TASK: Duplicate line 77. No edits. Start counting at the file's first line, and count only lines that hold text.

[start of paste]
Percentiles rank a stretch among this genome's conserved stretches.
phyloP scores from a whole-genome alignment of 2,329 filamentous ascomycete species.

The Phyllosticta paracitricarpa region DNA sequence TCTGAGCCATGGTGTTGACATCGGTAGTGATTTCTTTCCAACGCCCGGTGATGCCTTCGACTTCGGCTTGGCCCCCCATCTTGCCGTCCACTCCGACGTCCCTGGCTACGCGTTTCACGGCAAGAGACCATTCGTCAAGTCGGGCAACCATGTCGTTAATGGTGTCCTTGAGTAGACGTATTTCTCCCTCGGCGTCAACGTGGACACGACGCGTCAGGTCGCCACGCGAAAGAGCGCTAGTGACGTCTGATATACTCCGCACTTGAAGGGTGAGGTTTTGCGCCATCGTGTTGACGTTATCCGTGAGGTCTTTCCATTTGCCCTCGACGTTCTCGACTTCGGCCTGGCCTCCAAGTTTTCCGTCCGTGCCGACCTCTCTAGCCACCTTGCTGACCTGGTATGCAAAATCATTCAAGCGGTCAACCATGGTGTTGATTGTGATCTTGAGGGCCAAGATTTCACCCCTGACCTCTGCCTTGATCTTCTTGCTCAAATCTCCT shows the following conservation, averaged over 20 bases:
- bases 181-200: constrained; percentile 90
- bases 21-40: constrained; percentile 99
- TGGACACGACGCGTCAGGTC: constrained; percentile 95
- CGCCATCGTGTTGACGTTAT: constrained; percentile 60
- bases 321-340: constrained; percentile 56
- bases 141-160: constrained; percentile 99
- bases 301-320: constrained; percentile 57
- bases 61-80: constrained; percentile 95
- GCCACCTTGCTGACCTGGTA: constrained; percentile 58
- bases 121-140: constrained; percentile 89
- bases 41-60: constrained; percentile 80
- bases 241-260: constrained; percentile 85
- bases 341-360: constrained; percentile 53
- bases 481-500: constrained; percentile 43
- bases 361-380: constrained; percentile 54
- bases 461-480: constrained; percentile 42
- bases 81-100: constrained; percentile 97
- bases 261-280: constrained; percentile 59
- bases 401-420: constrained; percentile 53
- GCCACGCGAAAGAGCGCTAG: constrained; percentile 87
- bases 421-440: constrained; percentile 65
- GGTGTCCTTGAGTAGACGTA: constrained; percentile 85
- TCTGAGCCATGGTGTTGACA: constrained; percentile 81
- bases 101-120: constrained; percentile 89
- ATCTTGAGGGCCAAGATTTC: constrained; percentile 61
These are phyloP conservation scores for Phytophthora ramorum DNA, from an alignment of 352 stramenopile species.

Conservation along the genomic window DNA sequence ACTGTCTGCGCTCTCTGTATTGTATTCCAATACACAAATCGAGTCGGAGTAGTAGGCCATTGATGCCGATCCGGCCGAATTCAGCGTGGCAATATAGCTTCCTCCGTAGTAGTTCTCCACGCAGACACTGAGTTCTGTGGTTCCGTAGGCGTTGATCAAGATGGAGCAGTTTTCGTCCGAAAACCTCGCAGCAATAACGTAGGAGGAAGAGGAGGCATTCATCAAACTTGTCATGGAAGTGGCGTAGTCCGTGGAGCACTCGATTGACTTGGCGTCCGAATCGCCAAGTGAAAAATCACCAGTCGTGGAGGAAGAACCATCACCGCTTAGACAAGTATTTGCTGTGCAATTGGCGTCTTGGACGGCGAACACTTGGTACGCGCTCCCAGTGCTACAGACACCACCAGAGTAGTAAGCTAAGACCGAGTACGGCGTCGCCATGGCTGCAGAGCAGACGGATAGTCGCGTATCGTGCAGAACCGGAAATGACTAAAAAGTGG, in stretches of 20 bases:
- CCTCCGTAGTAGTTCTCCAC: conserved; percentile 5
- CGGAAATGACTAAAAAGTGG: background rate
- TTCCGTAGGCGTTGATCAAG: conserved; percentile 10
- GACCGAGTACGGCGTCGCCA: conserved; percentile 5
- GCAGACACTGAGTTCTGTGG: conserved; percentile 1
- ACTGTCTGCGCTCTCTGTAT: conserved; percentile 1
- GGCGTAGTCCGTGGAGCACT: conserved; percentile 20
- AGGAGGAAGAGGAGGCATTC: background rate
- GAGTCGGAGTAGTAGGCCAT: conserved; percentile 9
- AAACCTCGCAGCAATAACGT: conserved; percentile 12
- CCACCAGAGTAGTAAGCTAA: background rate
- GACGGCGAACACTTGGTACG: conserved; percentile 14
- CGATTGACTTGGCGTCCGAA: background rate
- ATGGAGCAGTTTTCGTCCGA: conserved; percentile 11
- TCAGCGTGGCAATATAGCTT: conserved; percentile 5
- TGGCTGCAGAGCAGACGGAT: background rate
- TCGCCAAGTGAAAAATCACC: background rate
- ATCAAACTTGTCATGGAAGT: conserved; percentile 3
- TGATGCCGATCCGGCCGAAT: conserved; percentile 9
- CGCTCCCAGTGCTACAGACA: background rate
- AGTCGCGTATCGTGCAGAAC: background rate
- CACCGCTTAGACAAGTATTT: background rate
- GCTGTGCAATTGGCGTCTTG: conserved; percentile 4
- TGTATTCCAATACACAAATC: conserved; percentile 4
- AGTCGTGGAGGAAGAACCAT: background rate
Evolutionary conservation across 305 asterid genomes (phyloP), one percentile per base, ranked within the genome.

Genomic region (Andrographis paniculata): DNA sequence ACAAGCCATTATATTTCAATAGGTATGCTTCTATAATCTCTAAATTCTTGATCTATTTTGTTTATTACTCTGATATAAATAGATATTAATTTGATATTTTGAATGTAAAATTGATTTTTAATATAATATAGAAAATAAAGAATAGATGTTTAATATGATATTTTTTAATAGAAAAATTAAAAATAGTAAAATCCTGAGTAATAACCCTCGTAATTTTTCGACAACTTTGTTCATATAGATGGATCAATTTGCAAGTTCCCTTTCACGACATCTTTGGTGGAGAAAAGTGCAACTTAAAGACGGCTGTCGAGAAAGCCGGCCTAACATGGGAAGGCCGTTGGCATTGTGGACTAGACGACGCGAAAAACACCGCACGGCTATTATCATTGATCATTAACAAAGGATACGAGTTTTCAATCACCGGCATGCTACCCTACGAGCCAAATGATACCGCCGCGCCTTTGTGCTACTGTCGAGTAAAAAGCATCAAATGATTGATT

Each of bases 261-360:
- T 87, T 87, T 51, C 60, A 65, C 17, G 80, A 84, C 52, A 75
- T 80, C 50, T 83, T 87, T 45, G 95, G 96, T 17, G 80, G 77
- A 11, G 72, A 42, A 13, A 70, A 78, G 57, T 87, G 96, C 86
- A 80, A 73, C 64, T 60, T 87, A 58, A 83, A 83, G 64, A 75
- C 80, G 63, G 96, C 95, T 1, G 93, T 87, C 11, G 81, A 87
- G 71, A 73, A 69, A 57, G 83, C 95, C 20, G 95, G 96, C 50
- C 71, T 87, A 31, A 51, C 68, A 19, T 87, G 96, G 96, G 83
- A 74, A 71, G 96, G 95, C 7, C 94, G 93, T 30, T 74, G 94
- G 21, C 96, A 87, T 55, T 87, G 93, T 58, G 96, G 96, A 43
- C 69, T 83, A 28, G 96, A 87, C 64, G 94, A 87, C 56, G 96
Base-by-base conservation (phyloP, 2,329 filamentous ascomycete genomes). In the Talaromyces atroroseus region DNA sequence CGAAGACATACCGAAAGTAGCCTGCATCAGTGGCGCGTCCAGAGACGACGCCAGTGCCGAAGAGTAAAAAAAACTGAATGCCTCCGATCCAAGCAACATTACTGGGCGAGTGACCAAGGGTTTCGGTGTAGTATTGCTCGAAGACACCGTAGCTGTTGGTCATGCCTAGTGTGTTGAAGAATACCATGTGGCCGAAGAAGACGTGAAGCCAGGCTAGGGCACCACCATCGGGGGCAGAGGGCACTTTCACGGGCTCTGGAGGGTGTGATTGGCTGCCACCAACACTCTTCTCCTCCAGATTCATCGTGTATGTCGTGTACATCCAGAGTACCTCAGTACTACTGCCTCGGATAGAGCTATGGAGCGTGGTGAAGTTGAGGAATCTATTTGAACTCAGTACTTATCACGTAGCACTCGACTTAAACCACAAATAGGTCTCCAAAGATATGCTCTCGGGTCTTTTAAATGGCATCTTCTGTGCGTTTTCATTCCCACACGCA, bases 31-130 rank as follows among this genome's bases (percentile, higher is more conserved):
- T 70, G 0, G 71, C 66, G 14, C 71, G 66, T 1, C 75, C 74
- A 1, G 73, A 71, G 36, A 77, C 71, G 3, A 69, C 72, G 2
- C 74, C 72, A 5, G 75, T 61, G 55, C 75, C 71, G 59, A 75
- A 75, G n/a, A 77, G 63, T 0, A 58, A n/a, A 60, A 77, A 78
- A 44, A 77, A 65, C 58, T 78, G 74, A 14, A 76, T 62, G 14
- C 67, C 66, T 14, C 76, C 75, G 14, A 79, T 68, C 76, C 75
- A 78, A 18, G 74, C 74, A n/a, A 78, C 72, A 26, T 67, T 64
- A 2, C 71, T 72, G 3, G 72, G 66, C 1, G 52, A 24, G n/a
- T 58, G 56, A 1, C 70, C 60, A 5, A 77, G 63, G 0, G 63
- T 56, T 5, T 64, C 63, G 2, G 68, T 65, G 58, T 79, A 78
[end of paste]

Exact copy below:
- A 2, C 71, T 72, G 3, G 72, G 66, C 1, G 52, A 24, G n/a